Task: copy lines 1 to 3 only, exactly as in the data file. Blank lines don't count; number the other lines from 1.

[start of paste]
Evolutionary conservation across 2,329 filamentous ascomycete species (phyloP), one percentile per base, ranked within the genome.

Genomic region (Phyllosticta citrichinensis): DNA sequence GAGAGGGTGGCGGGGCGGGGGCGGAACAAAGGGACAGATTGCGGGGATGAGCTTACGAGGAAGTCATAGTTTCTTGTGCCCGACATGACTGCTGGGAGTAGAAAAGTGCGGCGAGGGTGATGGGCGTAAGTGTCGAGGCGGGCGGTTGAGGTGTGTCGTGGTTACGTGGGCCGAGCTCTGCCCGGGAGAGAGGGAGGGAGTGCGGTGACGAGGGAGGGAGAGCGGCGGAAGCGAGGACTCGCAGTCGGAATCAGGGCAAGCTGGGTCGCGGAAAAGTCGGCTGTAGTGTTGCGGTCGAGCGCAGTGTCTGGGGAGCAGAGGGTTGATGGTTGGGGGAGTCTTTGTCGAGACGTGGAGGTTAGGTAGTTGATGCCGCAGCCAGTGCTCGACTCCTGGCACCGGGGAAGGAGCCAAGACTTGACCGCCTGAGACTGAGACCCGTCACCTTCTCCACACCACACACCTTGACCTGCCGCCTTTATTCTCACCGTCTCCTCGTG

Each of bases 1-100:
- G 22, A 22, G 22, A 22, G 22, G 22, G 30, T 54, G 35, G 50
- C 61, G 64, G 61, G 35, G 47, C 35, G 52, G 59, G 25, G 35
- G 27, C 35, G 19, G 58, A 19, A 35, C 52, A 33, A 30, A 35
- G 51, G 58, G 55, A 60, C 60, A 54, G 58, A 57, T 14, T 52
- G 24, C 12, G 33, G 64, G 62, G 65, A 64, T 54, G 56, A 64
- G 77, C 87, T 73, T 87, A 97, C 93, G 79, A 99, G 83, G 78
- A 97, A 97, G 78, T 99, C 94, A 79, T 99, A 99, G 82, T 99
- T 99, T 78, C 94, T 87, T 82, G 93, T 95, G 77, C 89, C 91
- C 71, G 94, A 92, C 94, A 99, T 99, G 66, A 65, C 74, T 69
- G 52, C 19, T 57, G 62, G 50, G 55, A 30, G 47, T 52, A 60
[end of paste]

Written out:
Evolutionary conservation across 2,329 filamentous ascomycete species (phyloP), one percentile per base, ranked within the genome.

Genomic region (Phyllosticta citrichinensis): DNA sequence GAGAGGGTGGCGGGGCGGGGGCGGAACAAAGGGACAGATTGCGGGGATGAGCTTACGAGGAAGTCATAGTTTCTTGTGCCCGACATGACTGCTGGGAGTAGAAAAGTGCGGCGAGGGTGATGGGCGTAAGTGTCGAGGCGGGCGGTTGAGGTGTGTCGTGGTTACGTGGGCCGAGCTCTGCCCGGGAGAGAGGGAGGGAGTGCGGTGACGAGGGAGGGAGAGCGGCGGAAGCGAGGACTCGCAGTCGGAATCAGGGCAAGCTGGGTCGCGGAAAAGTCGGCTGTAGTGTTGCGGTCGAGCGCAGTGTCTGGGGAGCAGAGGGTTGATGGTTGGGGGAGTCTTTGTCGAGACGTGGAGGTTAGGTAGTTGATGCCGCAGCCAGTGCTCGACTCCTGGCACCGGGGAAGGAGCCAAGACTTGACCGCCTGAGACTGAGACCCGTCACCTTCTCCACACCACACACCTTGACCTGCCGCCTTTATTCTCACCGTCTCCTCGTG

Each of bases 1-100: